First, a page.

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  #8  
Old 23-02-2015, 12:13
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Default Re: Cable Flags

That's pretty much as I remember it to too Derek (after some prompting).
Although the use of Anchor (Cable) flags fell away once Stornophones came into general useage, some Yeomen still liked giving the evolution to the baby bunting (after all.... if it was good enough for Nelson, it's good enough for you Sunny Jim!). So in addition to collecting and waving the cable flags on the foc'sle, I also had to pick up and return the Stornophones and make sure that the batteries were always put back on charge after each evolution.
And thanks for GK's recollections too - as regards Speed Flags the tubes mentioned either side of the flag deck were for placing the handles of the flags in, so that they didn't have to be held continuously.
Anyway, I loved doing old school comms/visual signalling and especially any opportunity to conduct OOW manouvers/fleetwork. It was a sad, sad day when Sparkers and Bunting Tossers were axed and our Alma Mater (Mercury) closed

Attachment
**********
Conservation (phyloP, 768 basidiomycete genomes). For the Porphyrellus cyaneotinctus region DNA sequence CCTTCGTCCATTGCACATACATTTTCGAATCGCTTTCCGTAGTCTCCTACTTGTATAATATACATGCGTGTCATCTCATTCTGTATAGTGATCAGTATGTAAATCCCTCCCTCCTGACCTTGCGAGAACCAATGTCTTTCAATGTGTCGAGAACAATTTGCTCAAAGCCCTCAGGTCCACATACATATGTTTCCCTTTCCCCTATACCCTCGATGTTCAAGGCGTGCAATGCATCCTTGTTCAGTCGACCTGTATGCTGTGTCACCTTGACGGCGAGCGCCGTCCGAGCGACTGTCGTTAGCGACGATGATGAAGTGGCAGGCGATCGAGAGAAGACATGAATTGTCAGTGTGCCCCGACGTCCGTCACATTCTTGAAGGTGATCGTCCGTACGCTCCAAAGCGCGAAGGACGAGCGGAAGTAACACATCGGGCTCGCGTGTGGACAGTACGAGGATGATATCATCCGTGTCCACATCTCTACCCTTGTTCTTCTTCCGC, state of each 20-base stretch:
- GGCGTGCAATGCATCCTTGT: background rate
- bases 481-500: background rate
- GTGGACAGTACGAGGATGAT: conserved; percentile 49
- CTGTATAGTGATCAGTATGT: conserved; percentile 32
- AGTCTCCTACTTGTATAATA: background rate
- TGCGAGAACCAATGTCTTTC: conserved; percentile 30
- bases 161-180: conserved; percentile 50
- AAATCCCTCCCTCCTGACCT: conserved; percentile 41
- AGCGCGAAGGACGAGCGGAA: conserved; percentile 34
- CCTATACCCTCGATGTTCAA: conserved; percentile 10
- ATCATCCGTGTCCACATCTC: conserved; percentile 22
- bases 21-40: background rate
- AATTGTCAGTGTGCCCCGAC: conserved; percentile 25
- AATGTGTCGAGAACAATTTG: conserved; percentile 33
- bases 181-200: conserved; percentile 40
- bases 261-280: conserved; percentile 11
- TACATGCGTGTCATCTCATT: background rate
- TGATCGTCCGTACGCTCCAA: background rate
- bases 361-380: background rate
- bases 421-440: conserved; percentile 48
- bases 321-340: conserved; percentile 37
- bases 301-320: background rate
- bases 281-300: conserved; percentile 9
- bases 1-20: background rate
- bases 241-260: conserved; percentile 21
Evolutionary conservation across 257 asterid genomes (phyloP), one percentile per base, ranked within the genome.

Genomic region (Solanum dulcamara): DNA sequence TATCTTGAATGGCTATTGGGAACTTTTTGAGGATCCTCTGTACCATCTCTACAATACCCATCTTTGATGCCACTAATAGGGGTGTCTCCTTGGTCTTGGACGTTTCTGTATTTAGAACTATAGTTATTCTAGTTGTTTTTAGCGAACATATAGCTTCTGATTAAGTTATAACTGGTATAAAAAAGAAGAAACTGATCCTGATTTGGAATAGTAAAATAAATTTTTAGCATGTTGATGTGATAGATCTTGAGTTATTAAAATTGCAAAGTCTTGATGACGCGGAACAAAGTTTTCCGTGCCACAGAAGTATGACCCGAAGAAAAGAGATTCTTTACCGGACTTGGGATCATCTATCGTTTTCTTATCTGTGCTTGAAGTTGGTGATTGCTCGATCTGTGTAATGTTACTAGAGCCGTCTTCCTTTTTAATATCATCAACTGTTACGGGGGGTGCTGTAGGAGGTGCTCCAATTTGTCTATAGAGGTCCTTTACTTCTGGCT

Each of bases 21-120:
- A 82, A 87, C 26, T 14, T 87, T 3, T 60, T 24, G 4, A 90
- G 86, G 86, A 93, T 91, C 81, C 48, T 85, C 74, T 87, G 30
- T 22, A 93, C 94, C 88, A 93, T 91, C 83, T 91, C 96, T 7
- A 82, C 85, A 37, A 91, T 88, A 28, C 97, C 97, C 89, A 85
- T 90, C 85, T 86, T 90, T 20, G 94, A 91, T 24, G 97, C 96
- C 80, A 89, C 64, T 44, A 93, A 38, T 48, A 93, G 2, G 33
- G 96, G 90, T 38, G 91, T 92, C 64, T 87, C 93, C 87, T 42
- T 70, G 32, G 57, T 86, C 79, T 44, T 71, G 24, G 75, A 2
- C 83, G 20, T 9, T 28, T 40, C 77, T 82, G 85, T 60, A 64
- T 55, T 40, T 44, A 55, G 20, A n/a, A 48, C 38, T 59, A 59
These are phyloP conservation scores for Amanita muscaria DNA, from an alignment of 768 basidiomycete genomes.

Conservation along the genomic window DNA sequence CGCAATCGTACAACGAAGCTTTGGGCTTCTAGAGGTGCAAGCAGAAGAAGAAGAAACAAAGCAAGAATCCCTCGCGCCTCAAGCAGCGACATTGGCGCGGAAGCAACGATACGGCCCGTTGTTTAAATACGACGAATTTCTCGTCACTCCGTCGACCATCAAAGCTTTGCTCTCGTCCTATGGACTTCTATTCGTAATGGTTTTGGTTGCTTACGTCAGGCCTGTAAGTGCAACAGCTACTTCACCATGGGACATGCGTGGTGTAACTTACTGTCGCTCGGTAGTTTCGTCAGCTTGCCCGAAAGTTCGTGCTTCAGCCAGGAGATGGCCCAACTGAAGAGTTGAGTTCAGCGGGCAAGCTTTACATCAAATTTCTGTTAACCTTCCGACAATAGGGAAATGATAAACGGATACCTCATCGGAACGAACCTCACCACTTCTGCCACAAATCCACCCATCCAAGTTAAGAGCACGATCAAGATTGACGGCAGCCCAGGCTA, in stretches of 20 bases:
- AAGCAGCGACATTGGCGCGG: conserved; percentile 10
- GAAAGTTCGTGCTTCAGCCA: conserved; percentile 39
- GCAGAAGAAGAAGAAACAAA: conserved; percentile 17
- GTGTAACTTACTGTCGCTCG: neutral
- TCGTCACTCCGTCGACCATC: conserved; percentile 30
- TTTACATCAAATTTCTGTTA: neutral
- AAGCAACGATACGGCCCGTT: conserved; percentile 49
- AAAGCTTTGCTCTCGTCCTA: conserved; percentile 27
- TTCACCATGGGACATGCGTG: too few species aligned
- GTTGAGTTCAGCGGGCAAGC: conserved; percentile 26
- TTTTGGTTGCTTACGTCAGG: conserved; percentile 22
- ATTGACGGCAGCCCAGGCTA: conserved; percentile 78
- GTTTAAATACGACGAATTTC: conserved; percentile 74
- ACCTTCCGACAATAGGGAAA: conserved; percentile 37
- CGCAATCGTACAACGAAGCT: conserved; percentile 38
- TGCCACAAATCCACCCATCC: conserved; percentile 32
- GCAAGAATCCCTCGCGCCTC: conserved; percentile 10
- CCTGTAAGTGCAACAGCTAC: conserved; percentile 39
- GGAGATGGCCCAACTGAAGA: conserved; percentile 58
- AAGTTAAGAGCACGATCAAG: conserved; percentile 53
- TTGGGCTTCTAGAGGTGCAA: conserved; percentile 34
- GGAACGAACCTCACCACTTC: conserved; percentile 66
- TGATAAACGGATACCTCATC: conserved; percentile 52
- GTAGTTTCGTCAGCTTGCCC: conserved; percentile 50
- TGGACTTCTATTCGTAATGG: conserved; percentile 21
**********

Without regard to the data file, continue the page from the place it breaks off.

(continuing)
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  #9  
Old 23-02-2015, 17:01
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BelliniTosi BelliniTosi is offline
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Default Re: Cable Flags

Speed flag tubes, copper, highly polished and mounted on the flag deck as described by GK & Egypt
John
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  #10  
Old 23-02-2015, 17:15
Scatari Scatari is offline
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Default Re: Cable Flags

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Originally Posted by BelliniTosi View Post
Speed flag tubes, copper, highly polished and mounted on the flag deck as described by GK & Egypt
John
A lovely bit of "bright work" for the morning watchmen to polish!
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  #11  
Old 23-02-2015, 17:16
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Default Re: Cable Flags

I just knew someone on the Forum would be able to produce a photo, well done and thanks.
Michael
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  #12  
Old 23-02-2015, 19:03
Dave Hutson Dave Hutson is online now
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Default Re: Cable Flags

Quote:
Originally Posted by BelliniTosi View Post
Speed flag tubes, copper, highly polished and mounted on the flag deck as described by GK & Egypt
John
Thanks for the memory [I'd rather forget] ....... The only upperscupper brightwork I ever did regularly as a Boy/Ord Tel was the "BELLINI TOSI"

Dave H

{Off topic .... two demirits acceped}
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  #13